The United States said Monday that foreign students would not be allowed to stay in the country if all of their classes were brought online in the fall due to the coronavirus crisis.
"Non-immigrant F-1 and M-1 students who attend schools that are fully online may not take the full online course load and may remain in the United States," said a U.S. statement. Immigration and Customs Service.
"Active students in the U.S. who are currently participating in such programs must leave the country or take other measures, such as moving to a one-to-one school to remain legal," said ICE.
"If not, they can face immigration consequences, including but not limited to initiating relocation procedures."
ICE said the State Department would "not issue student visas to students enrolled in schools and / or programs that are fully online for the fall semester, nor will US customs and border guards allow these students to enter the United States."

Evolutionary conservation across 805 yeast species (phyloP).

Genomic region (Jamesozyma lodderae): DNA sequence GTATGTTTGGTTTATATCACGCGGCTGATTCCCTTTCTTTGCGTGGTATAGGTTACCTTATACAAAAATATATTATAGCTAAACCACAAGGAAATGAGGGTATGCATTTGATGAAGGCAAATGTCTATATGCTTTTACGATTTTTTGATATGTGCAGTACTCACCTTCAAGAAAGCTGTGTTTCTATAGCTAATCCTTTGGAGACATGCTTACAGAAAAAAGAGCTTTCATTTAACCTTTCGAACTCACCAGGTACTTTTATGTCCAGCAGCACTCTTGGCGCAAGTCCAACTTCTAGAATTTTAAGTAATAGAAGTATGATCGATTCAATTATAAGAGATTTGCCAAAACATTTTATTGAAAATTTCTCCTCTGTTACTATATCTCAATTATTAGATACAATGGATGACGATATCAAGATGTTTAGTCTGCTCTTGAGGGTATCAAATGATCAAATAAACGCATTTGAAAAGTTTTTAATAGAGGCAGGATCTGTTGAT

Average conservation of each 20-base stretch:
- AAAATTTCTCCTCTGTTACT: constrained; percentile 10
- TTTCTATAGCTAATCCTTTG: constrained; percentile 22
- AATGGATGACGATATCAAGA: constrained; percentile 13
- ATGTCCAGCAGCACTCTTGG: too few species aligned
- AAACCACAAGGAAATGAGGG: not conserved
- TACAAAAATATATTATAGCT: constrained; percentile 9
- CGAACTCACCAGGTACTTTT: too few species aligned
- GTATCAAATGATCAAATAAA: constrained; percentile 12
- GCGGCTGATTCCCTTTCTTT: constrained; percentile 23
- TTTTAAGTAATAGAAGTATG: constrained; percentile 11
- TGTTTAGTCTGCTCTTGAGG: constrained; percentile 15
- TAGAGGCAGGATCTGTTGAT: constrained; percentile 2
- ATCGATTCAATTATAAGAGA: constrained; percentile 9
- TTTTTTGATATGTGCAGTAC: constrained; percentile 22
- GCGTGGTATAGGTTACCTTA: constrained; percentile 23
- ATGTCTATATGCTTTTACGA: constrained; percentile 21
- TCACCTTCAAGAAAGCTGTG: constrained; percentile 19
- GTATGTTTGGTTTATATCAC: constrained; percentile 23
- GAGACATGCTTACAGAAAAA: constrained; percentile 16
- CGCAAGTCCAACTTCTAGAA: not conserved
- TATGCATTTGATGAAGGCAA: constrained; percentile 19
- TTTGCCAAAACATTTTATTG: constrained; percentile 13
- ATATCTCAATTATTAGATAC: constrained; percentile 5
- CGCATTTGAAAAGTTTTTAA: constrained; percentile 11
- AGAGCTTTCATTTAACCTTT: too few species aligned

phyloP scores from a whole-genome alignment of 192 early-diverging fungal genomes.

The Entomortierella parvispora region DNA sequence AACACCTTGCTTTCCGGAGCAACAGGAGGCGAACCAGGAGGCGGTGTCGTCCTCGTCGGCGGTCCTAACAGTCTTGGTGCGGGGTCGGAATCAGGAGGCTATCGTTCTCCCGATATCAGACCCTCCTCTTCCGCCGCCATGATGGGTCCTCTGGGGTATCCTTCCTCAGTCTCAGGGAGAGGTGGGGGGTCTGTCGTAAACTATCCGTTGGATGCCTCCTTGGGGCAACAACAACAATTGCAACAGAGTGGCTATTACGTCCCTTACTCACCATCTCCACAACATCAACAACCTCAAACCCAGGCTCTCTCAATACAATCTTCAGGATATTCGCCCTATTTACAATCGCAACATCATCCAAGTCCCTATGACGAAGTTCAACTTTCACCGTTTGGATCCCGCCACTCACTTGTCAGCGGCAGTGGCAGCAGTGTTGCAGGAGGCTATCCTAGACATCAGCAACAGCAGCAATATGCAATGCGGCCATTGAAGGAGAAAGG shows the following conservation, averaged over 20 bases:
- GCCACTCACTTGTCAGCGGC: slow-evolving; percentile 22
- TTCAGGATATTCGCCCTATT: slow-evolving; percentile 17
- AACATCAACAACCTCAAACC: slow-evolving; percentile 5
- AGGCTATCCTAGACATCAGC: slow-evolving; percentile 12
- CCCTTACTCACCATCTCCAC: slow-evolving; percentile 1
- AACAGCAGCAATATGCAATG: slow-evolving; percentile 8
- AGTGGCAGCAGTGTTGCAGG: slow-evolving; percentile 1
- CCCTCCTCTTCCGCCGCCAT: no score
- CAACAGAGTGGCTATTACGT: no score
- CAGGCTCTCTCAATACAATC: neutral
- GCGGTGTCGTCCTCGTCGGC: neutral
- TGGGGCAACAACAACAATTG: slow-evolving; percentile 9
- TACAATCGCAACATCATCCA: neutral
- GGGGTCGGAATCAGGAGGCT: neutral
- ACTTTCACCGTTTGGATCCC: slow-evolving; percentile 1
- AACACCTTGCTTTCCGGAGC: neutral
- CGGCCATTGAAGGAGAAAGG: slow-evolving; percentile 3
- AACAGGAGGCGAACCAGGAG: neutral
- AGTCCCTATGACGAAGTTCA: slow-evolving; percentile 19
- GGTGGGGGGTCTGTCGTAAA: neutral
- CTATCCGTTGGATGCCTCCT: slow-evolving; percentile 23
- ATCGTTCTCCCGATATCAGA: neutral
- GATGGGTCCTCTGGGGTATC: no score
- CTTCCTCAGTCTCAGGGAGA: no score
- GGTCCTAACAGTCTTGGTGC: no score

F-1 students complete academic study achievements and M-1 students complete "professional study achievements" according to the ICE.
Most U.S. colleges and universities have yet to announce their plans for the fall semester.
A number of schools are dealing with a hybrid model of personal and online teaching, but some, including Harvard University, have indicated that all classes are held online.
Harvard said 40 percent of the students could return to campus, but their classes would be online.
According to the Institute of International Education (IIE), there were more than a million international students in the United States in the 2018-19 academic year.
This represented 5.5 percent of the total U.S. university population, according to IIE, and international students contributed $ 44.7 billion to the U.S. economy in 2018.
Most international students came from China, followed by India, South Korea, Saudi Arabia and Canada.